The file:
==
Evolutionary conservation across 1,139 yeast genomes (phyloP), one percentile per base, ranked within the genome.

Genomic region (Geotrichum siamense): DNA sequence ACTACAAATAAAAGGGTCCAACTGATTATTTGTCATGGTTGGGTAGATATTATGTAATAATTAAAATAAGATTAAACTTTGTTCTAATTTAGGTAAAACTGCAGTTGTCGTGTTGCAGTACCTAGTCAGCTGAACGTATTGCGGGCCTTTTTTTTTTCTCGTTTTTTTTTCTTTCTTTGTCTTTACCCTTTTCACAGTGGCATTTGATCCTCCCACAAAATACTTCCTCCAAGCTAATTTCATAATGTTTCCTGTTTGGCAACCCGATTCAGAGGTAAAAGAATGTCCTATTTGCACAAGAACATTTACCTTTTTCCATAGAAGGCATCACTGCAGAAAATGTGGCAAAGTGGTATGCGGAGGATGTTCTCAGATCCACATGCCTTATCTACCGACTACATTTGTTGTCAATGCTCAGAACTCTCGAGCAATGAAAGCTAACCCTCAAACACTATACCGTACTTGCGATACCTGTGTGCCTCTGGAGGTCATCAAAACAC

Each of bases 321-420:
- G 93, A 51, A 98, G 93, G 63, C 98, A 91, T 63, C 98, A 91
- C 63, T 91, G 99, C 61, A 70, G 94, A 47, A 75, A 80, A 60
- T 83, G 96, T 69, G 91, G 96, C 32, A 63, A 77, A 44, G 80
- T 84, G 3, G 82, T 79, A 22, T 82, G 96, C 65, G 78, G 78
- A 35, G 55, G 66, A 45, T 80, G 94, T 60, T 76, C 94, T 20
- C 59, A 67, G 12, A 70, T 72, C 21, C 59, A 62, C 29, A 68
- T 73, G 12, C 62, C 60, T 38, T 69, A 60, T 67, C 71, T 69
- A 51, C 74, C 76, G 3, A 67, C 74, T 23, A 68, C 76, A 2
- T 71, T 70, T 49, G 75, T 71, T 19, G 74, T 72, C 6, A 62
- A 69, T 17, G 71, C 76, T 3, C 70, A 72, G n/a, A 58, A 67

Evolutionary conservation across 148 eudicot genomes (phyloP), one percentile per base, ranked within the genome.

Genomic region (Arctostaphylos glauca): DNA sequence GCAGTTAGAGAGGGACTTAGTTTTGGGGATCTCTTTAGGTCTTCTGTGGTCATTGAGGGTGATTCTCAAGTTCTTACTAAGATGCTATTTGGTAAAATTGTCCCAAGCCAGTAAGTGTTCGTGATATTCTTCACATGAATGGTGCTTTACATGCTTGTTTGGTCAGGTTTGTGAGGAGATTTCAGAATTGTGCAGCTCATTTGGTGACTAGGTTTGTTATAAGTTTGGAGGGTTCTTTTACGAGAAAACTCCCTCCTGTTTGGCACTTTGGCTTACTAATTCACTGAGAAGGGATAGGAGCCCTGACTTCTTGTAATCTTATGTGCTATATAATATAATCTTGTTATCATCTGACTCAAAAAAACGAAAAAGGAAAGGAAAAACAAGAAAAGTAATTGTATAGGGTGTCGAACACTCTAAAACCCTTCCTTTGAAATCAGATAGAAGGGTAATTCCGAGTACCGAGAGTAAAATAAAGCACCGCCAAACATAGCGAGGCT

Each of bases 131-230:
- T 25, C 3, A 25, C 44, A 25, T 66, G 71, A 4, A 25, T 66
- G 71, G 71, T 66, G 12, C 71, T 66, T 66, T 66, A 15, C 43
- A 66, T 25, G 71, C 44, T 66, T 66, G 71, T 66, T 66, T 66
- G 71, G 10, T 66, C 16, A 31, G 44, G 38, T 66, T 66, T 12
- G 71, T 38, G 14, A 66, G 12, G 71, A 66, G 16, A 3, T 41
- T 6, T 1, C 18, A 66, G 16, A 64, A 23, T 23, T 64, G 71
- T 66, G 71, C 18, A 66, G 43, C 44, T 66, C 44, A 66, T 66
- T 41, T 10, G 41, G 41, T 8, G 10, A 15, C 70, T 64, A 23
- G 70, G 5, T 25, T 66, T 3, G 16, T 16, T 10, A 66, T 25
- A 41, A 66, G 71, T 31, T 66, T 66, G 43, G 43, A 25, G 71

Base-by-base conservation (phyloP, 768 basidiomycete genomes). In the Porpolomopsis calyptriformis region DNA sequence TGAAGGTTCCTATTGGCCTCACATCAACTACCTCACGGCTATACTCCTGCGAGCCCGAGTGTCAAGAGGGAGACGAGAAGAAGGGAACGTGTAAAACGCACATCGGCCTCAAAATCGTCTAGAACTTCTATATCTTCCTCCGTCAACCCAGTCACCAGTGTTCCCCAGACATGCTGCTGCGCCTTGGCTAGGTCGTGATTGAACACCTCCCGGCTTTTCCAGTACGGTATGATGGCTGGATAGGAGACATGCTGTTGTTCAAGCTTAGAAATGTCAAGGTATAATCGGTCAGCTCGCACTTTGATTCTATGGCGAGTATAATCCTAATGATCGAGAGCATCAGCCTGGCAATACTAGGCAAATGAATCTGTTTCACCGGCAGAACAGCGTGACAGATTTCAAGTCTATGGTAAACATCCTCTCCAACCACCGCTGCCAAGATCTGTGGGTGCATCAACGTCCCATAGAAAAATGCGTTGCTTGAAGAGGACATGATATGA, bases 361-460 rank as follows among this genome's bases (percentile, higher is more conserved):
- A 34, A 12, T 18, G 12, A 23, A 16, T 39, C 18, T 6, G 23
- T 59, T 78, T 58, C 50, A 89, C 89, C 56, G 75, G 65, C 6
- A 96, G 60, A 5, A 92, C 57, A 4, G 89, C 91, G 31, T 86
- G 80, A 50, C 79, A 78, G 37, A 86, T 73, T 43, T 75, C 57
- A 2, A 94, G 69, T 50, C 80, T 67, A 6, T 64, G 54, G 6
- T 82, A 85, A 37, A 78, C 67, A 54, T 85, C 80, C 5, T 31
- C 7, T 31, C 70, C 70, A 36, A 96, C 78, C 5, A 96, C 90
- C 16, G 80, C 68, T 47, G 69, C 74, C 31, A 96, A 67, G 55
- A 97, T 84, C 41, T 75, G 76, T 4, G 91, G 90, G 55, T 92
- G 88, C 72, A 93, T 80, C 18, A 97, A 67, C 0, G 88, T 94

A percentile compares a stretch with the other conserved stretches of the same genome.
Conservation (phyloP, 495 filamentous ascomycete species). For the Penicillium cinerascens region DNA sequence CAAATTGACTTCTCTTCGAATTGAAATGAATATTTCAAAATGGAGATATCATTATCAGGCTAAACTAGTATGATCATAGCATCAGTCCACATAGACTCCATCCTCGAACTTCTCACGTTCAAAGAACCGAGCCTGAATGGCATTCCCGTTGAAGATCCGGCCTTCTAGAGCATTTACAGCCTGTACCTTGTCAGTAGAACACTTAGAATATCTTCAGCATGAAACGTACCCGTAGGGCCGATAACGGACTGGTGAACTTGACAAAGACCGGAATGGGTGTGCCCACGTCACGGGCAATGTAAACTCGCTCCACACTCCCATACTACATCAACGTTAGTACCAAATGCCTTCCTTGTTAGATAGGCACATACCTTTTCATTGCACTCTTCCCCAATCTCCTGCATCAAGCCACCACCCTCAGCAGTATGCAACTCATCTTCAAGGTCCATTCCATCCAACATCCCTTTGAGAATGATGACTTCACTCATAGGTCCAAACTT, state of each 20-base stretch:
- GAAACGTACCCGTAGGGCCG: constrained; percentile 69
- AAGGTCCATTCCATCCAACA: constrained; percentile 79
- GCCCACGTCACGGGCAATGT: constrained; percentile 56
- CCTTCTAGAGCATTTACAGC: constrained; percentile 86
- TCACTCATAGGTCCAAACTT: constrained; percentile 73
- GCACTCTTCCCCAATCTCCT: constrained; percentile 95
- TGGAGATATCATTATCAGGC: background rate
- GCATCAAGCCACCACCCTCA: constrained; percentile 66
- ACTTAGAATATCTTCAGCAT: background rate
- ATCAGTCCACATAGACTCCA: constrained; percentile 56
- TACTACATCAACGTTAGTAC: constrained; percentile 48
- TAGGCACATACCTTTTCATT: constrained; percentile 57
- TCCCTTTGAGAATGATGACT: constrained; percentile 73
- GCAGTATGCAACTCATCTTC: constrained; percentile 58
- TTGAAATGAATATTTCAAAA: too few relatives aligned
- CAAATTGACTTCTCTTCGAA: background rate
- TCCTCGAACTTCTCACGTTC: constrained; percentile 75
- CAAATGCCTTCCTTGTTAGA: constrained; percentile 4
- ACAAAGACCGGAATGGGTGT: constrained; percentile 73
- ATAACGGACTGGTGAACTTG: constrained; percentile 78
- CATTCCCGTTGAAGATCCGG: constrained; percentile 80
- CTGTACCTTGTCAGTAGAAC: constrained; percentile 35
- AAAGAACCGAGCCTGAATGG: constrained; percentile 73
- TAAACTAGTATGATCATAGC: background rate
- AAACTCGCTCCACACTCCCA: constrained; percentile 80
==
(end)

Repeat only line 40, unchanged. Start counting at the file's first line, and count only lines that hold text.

- GAAACGTACCCGTAGGGCCG: constrained; percentile 69